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E-Pluribus | February 17, 2022
What does the Ukraine and Russia standoff tell us about the West and liberal ideals, jail for being wrong and a jerk, and Columbia University's core is rotting.
A round up of the latest and best writing and musings on the rise of illiberalism in the public discourse:
Cathy Young: Russia, Ukraine, and the West's Crisis of Liberal Faith
There are plenty of indications right here at home that classical liberalism is under assault, but Cathy Young at Arc Digital says the current standoff between Ukraine and Russia and Western governments, the responses from politicians and pundits are telling as well.
Carlson’s and Hanania’s stance isn’t simply a case of “If Biden’s for it, I’m against it”; it’s a more fundamental hostility to the Western liberal order, which Ukraine’s pro-NATO, pro-European integration leadership seeks to join and to which Putin’s Russia stands in opposition. Hanania is an exponent of the view that liberals hate Putin’s Russia because its conservatism on cultural issues like gay rights and feminism makes it “the Great Satan” of progressives. (This is a slightly more sophisticated version of right-wing Twitter rantings about how the libs hate Putin because he’s a patriot and an anti-globalist, or even because Russia is Christian, unwoke and white.)
Carlson enthusiastically embraces this position; before the 2020 election, he pushed the theory that the Democrats were trying to oust Trump via a “Color Revolution”—thus endorsing the Kremlin propaganda trope in which the “Color Revolutions” that ousted pro-Moscow regimes in several former Soviet republics including Ukraine in the 2000s were products of insidious Western subversion.
[ . . . ]
But to anti-liberal American conservatives like Sohrab Ahmari and Patrick Deneen, Ukrainian integration into the EU and NATO is not about freedom at all; those institutions represent a godless, barren, depraved, multicultural, politically correct “liberal empire.”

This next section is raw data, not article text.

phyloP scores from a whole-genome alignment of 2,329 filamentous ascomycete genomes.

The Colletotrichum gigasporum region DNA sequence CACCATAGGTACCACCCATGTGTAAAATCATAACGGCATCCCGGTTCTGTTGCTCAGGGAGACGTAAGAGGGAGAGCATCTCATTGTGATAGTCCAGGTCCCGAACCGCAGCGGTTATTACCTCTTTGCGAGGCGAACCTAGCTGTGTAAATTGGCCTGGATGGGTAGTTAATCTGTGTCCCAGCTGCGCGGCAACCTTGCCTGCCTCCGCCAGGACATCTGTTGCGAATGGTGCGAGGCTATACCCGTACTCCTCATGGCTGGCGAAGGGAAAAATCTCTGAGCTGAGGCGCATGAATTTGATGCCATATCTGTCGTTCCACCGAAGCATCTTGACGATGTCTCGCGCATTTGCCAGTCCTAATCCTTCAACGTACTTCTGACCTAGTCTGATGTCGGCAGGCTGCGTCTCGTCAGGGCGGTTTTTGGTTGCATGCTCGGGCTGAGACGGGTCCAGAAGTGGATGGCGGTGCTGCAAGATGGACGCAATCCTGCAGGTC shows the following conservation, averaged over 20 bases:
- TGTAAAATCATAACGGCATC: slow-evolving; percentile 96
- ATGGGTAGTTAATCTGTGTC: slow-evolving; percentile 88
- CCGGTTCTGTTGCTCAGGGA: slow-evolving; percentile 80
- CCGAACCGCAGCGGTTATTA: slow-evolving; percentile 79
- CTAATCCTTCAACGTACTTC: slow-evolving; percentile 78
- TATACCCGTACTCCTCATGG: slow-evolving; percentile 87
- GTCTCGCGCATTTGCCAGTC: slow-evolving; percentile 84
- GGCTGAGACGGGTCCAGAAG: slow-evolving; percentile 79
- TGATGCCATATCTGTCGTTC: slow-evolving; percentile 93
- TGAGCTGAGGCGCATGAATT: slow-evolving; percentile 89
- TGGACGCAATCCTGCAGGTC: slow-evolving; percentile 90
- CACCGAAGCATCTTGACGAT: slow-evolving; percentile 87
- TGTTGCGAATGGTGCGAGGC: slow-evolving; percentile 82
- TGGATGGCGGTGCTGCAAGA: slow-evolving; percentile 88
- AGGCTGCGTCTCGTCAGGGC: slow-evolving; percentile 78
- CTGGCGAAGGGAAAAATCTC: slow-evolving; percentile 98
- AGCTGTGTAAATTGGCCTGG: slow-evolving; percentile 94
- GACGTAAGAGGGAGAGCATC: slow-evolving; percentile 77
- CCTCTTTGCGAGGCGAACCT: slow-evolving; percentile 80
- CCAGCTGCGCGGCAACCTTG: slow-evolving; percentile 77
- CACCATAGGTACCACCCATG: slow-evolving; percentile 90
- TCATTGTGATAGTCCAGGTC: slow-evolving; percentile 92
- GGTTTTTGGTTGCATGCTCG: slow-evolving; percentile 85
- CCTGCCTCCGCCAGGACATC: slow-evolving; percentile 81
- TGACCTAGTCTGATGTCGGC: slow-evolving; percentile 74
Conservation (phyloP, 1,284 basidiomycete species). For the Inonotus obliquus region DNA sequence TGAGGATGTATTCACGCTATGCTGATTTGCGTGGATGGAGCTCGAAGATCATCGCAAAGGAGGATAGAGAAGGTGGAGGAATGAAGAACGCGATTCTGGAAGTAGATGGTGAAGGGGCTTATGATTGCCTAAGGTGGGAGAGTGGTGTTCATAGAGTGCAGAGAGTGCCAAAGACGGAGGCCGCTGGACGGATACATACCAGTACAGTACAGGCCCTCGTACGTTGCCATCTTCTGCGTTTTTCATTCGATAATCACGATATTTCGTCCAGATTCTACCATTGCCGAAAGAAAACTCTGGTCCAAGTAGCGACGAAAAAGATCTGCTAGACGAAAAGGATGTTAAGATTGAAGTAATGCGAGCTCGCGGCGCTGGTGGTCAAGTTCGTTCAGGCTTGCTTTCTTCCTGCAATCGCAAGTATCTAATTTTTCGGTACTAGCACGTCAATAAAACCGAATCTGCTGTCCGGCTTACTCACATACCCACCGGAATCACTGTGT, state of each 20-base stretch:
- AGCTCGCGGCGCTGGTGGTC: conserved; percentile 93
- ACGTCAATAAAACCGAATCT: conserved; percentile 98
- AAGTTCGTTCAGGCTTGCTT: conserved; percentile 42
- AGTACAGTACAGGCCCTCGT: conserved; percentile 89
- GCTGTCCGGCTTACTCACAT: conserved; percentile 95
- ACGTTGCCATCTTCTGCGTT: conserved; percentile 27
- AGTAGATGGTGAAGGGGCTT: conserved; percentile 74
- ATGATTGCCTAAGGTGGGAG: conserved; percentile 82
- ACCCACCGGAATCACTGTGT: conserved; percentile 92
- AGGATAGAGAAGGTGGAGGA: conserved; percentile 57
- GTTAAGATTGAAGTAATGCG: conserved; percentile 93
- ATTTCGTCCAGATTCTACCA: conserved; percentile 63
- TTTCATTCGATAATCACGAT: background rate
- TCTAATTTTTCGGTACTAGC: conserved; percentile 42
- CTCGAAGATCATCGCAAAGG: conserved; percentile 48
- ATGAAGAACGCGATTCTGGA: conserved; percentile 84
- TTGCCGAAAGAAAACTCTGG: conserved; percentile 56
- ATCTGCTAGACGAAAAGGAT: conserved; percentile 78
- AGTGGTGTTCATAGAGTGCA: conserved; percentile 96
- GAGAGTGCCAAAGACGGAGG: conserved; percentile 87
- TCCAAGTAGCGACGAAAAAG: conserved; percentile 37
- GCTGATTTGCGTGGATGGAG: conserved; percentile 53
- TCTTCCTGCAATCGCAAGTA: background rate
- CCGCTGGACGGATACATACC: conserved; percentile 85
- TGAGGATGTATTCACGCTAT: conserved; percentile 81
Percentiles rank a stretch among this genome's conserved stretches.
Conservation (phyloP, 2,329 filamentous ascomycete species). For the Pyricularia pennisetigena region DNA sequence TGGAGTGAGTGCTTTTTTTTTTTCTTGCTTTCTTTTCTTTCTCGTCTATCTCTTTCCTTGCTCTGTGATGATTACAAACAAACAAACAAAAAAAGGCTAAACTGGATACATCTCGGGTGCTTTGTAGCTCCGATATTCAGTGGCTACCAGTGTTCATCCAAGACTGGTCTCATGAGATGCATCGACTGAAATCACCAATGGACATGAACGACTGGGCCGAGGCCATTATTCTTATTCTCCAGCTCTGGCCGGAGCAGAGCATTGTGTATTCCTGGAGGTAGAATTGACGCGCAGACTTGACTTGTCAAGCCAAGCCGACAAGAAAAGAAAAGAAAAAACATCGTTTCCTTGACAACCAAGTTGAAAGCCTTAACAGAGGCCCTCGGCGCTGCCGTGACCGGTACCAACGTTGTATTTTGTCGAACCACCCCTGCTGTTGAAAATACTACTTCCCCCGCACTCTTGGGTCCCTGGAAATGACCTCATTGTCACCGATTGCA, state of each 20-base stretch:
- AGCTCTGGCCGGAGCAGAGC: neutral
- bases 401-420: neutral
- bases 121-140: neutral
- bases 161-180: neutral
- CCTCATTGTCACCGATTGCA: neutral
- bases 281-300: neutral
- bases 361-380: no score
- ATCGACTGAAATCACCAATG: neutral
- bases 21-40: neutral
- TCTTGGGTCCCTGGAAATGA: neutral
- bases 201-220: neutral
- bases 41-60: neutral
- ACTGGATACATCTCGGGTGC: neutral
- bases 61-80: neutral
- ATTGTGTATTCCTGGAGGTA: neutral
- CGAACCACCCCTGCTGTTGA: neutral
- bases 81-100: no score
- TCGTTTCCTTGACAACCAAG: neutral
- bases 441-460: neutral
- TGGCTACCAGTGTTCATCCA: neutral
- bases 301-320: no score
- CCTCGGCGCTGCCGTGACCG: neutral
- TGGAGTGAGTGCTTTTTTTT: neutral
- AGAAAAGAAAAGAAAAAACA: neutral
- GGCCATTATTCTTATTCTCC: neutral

Of course, the left has its own problems when it comes to defending the liberal order, which progressives—a key part of the liberal coalition today—spend so much time denouncing as a cover for white supremacist patriarchy. (And that’s not to mention that the “liberal order” privileges advanced, democratic industrial nations—most of them majority-white—as a special zone where peace is assumed to be the norm and war is especially shocking.)
Read the whole thing.
Charles C. W. Cooke: Britain Sends Woman to Jail for Eleven Months for Writing Ugly Posts on Facebook
The concept of “I disagree with what you say but I will fight to the death for your right to say it” seems almost quaint in light of a recent jail term handed down to an obnoxious woman in the country of Charles C. W. Cooke’s nativity. While clearly considering her a “bit of a loon”, National Review’s Cooke decries the very idea that someone’s bad, misinformed, or even blatantly untrue opinions should merit retribution from any government, let alone prison.